After Shafia: the conversation we need to have

Par Beryl Wajsman le 5 février 2012

 

The Shafia verdict should have implications far beyond the deserved condemnations of the very concept of "honour" killings. Beyond even the condemnation of the terrible subjugation of women that is at the heart of that retrograde and oxymoronic phrase and the corpus of thought that gave it birth. And  beyond any satisfaction people may have about the verdict. It should lead us straight to the heart of the matter: the absolute rejection of accomodation to any status for any religious law in Canada's legal jurisdictions and the urgent need to reaffirm this nation's dedication to the sovereignty of the individual over any collective.

Thanks to the brave Liberal MNA from the south shore, Fatima Houda-Pepin - born a Muslim but secular by choice - Quebec was spared the agonizing year-long debate on status for Sharia law in family matters that Ontario went through several years ago.  Houda-Pėpin stood up in the National Assembly and moved a resolution at the very start of demands to raise religious standards to secular rights. She was supported unanimously by the Aseembly and it is a credit to all members of all parties that this was so.

We may have had our Bouchard-Taylor Commission on reasonable accomodation, but it was clear from the outset and the conclusions that there would be a firewall between church and state. We need to state this over and over again with clarity and candour across all regions ofthis country. And particularly to new  immigrants. Neither political correctness nor accomodation should stop us from declaring loudly and proudly what we're for.

But it is now important to reach our citizens on a broader issue that springs out of the cultural particularities, no matter how perverse, that led to the murders of four women. That broader issue relates to the commitment to all free societies to put the individual first, ahead of collective fiat or demands.  The concept that a group has any right to impose its dictates on an individual is anathema to freedom.

Those who argue that a concept such as collective rights exist, open the door, however inadvertently, to subjugation of people.  All societies that have recognized the primacy of the individual have, ipso facto, protected groups. Those societies on the other hand, who believe that collective standards should be imposed on individuals - standards whether religious or political - have committed horrible atrocities in the name of those standards.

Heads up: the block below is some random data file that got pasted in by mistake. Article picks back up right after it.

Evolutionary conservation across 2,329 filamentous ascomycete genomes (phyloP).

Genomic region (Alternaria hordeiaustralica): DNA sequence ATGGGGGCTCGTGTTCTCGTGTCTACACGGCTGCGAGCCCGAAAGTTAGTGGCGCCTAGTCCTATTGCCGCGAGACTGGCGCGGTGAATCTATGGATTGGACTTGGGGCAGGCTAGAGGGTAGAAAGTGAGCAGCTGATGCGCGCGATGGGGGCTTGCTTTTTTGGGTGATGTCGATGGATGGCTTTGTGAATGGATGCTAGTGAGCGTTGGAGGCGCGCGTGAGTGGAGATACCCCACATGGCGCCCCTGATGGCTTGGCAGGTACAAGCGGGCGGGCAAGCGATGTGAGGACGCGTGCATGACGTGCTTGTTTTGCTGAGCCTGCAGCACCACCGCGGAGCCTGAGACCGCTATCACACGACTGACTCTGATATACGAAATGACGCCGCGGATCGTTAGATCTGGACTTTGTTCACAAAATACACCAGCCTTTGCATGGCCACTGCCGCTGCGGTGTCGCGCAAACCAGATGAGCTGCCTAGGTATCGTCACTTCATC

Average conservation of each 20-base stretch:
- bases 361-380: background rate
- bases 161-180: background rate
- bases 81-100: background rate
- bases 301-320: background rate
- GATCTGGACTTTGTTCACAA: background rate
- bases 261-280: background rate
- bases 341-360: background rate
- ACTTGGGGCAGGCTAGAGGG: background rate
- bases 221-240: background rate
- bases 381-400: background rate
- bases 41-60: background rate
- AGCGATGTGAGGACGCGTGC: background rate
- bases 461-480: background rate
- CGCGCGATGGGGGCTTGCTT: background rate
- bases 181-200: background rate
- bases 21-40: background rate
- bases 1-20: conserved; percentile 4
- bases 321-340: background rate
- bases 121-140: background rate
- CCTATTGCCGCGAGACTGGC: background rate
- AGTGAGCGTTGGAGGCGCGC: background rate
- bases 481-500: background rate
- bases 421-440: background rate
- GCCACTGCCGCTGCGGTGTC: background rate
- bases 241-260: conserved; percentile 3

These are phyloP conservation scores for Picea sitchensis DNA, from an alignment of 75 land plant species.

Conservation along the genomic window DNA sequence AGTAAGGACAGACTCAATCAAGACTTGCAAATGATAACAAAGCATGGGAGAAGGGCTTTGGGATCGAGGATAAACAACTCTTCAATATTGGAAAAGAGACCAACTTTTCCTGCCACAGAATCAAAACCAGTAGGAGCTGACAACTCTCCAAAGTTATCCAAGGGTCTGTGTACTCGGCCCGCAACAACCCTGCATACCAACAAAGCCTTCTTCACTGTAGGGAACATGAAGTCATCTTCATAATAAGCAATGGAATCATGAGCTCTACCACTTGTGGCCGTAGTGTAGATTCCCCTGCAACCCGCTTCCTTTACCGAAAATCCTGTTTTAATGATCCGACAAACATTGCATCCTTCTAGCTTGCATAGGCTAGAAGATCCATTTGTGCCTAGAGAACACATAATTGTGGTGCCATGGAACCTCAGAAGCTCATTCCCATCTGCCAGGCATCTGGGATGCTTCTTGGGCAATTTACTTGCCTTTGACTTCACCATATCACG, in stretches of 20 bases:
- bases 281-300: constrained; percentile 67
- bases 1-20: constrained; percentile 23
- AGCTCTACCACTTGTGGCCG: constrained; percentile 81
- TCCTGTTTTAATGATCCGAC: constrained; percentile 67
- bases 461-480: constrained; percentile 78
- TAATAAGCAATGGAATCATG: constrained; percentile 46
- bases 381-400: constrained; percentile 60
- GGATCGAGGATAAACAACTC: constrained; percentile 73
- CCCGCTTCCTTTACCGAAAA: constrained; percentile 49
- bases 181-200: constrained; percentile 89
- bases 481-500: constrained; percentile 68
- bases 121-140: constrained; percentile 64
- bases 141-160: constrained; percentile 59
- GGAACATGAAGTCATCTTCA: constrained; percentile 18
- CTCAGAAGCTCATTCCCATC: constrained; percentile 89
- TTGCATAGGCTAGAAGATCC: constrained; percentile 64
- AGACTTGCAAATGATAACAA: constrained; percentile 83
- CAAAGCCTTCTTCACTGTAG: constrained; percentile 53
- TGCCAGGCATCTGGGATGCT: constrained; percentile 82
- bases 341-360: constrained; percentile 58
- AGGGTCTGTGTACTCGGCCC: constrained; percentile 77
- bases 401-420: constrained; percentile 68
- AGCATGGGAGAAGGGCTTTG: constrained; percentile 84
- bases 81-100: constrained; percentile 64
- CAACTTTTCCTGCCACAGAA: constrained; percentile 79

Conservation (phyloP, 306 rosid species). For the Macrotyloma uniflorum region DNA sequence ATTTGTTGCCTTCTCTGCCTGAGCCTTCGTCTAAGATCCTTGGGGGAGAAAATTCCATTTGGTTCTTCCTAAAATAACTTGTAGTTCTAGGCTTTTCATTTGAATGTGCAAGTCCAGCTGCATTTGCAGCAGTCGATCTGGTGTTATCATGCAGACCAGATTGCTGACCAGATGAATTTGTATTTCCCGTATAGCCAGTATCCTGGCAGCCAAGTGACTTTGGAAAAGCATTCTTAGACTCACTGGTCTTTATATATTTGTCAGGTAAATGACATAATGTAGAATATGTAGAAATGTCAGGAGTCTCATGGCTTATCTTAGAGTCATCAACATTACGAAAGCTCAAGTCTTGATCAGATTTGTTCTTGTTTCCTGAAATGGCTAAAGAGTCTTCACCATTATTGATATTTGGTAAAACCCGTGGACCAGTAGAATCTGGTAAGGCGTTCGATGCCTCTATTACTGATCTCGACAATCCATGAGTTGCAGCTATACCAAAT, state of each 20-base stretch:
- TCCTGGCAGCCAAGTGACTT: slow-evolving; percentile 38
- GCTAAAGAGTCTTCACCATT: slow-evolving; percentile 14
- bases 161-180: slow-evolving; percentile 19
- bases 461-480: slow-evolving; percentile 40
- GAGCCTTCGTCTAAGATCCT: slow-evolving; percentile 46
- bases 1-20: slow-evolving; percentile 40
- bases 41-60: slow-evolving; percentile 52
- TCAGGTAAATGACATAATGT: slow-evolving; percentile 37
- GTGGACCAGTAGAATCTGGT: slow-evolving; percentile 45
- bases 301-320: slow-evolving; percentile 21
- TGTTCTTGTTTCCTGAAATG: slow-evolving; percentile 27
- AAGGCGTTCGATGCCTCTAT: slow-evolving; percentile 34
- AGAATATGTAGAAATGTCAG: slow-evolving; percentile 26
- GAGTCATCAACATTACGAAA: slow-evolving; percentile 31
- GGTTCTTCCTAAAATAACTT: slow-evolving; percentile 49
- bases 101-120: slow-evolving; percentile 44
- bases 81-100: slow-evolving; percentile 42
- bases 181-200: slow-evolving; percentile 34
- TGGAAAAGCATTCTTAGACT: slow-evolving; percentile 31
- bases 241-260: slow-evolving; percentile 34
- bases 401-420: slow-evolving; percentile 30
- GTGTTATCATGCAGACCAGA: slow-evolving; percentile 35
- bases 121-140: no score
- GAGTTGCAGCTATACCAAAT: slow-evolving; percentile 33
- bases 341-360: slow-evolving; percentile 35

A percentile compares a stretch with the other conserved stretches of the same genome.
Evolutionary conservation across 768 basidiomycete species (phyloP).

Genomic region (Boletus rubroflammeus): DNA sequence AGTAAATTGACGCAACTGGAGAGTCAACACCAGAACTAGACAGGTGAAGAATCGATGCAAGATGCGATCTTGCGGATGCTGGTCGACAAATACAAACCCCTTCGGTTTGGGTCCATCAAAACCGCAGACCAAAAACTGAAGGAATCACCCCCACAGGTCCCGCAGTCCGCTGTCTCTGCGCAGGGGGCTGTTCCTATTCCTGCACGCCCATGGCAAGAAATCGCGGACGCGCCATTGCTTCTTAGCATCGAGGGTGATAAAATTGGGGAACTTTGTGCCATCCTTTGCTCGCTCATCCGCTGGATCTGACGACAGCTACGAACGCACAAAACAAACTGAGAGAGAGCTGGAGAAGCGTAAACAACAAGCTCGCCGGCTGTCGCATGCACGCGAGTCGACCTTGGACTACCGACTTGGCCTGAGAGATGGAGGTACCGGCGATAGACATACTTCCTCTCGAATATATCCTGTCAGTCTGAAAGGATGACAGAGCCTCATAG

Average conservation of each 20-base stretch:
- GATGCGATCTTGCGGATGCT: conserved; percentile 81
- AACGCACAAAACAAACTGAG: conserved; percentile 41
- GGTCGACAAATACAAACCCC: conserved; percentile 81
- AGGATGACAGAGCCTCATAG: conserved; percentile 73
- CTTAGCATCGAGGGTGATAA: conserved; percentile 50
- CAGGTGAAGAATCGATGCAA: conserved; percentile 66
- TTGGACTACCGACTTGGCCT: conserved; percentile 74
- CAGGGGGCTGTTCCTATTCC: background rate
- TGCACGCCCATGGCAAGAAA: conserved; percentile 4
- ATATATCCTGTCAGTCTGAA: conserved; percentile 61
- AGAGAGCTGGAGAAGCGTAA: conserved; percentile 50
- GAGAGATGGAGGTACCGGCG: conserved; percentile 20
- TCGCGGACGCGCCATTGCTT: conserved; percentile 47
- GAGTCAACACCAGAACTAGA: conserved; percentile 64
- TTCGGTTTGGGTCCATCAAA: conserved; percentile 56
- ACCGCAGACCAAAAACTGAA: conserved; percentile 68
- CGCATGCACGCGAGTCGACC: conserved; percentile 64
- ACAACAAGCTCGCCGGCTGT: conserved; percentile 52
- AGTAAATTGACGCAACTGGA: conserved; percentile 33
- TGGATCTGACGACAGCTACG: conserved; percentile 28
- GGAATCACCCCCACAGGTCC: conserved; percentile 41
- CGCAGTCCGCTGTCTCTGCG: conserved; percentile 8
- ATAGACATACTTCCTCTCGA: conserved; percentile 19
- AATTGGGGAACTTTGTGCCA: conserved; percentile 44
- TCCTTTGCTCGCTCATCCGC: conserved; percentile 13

Whatever fleeting  encounters with what we call human progress, have always been the result of mankind's transcendent struggle for redemptive change steeped in the universal rights of all people. It took millenia to recognize this.

Magna Carta, and the individual rights embodied in it, may have come in the 13th century, but for much of the past three centuries societies have imposed the status of the supremacy of physical national sovereignty arising out of the mid-17th century Peace of Westphalia that put an end to the Thirty Years War. 

But it was precisely because of the Westphalian doctrine of national collective supremacy that World War I was possible. Tens of millions died to protect and defend collective national honours rather that principle and purpose. Ideas had not yet come before identities.

The League of Nations that sprung out of that "war to end all wars" sought peace and order as it's main goals, not the protection of individual dignity and the pursuit of individual justice. It was only after the slaughter of the Second World War that the Universal Declaration of Human Rights was accepted as a world standard and for the first time the  foundational principle of individual supremacy gained global acceptance.

Clearly, fidelity to  those standards of individual human dignity vary from nation to nation. But we here in Canada, whose son John Peters Humphrey drafted those standards, must be first among equals in protecting them. 

That is the conversation we need to have across this nation. Not only with new immigrants who may not yet comprehend that their cultural and religious particularities do not supercede our dedication to the sovereignty of each and every person, but also to Canadian citizens themselves who must be made to understand every day and in every way never to take our civil rights for granted nor to allow them tombe compromised to statist or collectivist dictate 

There can never be "honour" in passing judgment on someone's conduct that hurts no one whether they be your child or neighbour.  Honour only comes from the courage and commitment to assure the survival and success of the fullest flowering of individual possibility.

 

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Editorial Staff

Beryl P. Wajsman

Redacteur en chef et Editeur

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